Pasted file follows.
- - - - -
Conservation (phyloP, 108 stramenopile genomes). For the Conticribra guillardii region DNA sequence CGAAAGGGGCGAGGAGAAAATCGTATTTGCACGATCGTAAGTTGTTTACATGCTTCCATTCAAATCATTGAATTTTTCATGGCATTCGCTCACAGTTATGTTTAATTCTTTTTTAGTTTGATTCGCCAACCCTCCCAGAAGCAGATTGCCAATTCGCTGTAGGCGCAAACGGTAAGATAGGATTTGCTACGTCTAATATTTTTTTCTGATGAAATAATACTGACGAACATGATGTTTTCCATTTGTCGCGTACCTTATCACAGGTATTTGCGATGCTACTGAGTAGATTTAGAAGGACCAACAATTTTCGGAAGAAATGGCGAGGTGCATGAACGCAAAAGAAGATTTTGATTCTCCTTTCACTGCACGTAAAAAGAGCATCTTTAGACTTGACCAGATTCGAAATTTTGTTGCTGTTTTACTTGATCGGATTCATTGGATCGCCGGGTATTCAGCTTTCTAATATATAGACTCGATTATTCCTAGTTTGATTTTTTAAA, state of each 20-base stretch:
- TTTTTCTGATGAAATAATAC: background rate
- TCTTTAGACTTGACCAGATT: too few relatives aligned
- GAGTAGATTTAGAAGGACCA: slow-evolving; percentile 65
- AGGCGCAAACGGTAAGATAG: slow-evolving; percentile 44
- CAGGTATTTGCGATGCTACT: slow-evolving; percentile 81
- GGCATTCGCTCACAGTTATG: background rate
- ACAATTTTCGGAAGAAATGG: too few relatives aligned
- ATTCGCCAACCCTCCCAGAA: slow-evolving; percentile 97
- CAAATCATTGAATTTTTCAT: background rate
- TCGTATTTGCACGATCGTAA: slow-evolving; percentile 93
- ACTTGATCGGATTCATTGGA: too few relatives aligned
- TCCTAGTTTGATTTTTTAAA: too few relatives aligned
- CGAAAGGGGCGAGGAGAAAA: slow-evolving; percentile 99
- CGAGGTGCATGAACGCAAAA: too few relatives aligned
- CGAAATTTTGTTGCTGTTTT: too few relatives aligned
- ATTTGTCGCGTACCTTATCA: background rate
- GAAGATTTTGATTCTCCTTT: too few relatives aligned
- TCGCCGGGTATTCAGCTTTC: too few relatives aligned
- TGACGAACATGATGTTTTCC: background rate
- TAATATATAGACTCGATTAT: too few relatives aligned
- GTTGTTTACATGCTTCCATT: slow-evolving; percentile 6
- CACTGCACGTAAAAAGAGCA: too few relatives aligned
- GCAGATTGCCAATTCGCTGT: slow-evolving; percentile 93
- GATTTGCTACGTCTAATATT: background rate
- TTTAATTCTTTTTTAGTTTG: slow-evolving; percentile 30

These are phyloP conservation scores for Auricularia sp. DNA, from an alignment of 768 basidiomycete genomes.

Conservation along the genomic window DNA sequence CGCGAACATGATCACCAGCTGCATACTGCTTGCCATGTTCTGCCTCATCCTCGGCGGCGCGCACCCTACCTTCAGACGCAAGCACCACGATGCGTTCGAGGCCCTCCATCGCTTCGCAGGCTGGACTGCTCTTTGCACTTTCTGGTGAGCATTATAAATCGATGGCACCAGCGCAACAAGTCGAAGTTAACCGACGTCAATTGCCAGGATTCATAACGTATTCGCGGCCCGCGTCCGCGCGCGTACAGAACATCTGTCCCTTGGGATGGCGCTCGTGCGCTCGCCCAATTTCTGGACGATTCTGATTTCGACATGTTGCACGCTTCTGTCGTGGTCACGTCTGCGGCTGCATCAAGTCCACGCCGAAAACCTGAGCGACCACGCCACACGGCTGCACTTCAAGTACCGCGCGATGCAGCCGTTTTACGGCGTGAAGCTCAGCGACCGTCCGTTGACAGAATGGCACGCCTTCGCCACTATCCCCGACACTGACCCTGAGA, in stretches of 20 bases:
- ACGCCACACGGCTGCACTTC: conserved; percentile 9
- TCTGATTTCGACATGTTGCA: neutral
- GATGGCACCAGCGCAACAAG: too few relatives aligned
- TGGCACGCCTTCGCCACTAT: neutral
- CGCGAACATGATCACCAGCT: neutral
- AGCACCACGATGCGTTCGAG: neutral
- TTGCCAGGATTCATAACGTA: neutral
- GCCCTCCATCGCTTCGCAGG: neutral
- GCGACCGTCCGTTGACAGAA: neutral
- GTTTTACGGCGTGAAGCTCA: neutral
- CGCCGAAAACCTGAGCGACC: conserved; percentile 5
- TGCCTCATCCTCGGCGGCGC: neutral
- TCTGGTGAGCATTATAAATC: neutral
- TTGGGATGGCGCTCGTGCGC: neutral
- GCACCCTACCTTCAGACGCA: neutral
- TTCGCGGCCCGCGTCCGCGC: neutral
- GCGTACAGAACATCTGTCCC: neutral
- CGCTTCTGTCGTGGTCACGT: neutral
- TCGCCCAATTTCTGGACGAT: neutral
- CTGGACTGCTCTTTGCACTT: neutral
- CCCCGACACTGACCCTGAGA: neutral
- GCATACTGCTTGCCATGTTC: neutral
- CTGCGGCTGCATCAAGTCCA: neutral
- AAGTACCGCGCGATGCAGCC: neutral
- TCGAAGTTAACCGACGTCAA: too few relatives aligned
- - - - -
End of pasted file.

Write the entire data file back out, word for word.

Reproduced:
Conservation (phyloP, 108 stramenopile genomes). For the Conticribra guillardii region DNA sequence CGAAAGGGGCGAGGAGAAAATCGTATTTGCACGATCGTAAGTTGTTTACATGCTTCCATTCAAATCATTGAATTTTTCATGGCATTCGCTCACAGTTATGTTTAATTCTTTTTTAGTTTGATTCGCCAACCCTCCCAGAAGCAGATTGCCAATTCGCTGTAGGCGCAAACGGTAAGATAGGATTTGCTACGTCTAATATTTTTTTCTGATGAAATAATACTGACGAACATGATGTTTTCCATTTGTCGCGTACCTTATCACAGGTATTTGCGATGCTACTGAGTAGATTTAGAAGGACCAACAATTTTCGGAAGAAATGGCGAGGTGCATGAACGCAAAAGAAGATTTTGATTCTCCTTTCACTGCACGTAAAAAGAGCATCTTTAGACTTGACCAGATTCGAAATTTTGTTGCTGTTTTACTTGATCGGATTCATTGGATCGCCGGGTATTCAGCTTTCTAATATATAGACTCGATTATTCCTAGTTTGATTTTTTAAA, state of each 20-base stretch:
- TTTTTCTGATGAAATAATAC: background rate
- TCTTTAGACTTGACCAGATT: too few relatives aligned
- GAGTAGATTTAGAAGGACCA: slow-evolving; percentile 65
- AGGCGCAAACGGTAAGATAG: slow-evolving; percentile 44
- CAGGTATTTGCGATGCTACT: slow-evolving; percentile 81
- GGCATTCGCTCACAGTTATG: background rate
- ACAATTTTCGGAAGAAATGG: too few relatives aligned
- ATTCGCCAACCCTCCCAGAA: slow-evolving; percentile 97
- CAAATCATTGAATTTTTCAT: background rate
- TCGTATTTGCACGATCGTAA: slow-evolving; percentile 93
- ACTTGATCGGATTCATTGGA: too few relatives aligned
- TCCTAGTTTGATTTTTTAAA: too few relatives aligned
- CGAAAGGGGCGAGGAGAAAA: slow-evolving; percentile 99
- CGAGGTGCATGAACGCAAAA: too few relatives aligned
- CGAAATTTTGTTGCTGTTTT: too few relatives aligned
- ATTTGTCGCGTACCTTATCA: background rate
- GAAGATTTTGATTCTCCTTT: too few relatives aligned
- TCGCCGGGTATTCAGCTTTC: too few relatives aligned
- TGACGAACATGATGTTTTCC: background rate
- TAATATATAGACTCGATTAT: too few relatives aligned
- GTTGTTTACATGCTTCCATT: slow-evolving; percentile 6
- CACTGCACGTAAAAAGAGCA: too few relatives aligned
- GCAGATTGCCAATTCGCTGT: slow-evolving; percentile 93
- GATTTGCTACGTCTAATATT: background rate
- TTTAATTCTTTTTTAGTTTG: slow-evolving; percentile 30

These are phyloP conservation scores for Auricularia sp. DNA, from an alignment of 768 basidiomycete genomes.

Conservation along the genomic window DNA sequence CGCGAACATGATCACCAGCTGCATACTGCTTGCCATGTTCTGCCTCATCCTCGGCGGCGCGCACCCTACCTTCAGACGCAAGCACCACGATGCGTTCGAGGCCCTCCATCGCTTCGCAGGCTGGACTGCTCTTTGCACTTTCTGGTGAGCATTATAAATCGATGGCACCAGCGCAACAAGTCGAAGTTAACCGACGTCAATTGCCAGGATTCATAACGTATTCGCGGCCCGCGTCCGCGCGCGTACAGAACATCTGTCCCTTGGGATGGCGCTCGTGCGCTCGCCCAATTTCTGGACGATTCTGATTTCGACATGTTGCACGCTTCTGTCGTGGTCACGTCTGCGGCTGCATCAAGTCCACGCCGAAAACCTGAGCGACCACGCCACACGGCTGCACTTCAAGTACCGCGCGATGCAGCCGTTTTACGGCGTGAAGCTCAGCGACCGTCCGTTGACAGAATGGCACGCCTTCGCCACTATCCCCGACACTGACCCTGAGA, in stretches of 20 bases:
- ACGCCACACGGCTGCACTTC: conserved; percentile 9
- TCTGATTTCGACATGTTGCA: neutral
- GATGGCACCAGCGCAACAAG: too few relatives aligned
- TGGCACGCCTTCGCCACTAT: neutral
- CGCGAACATGATCACCAGCT: neutral
- AGCACCACGATGCGTTCGAG: neutral
- TTGCCAGGATTCATAACGTA: neutral
- GCCCTCCATCGCTTCGCAGG: neutral
- GCGACCGTCCGTTGACAGAA: neutral
- GTTTTACGGCGTGAAGCTCA: neutral
- CGCCGAAAACCTGAGCGACC: conserved; percentile 5
- TGCCTCATCCTCGGCGGCGC: neutral
- TCTGGTGAGCATTATAAATC: neutral
- TTGGGATGGCGCTCGTGCGC: neutral
- GCACCCTACCTTCAGACGCA: neutral
- TTCGCGGCCCGCGTCCGCGC: neutral
- GCGTACAGAACATCTGTCCC: neutral
- CGCTTCTGTCGTGGTCACGT: neutral
- TCGCCCAATTTCTGGACGAT: neutral
- CTGGACTGCTCTTTGCACTT: neutral
- CCCCGACACTGACCCTGAGA: neutral
- GCATACTGCTTGCCATGTTC: neutral
- CTGCGGCTGCATCAAGTCCA: neutral
- AAGTACCGCGCGATGCAGCC: neutral
- TCGAAGTTAACCGACGTCAA: too few relatives aligned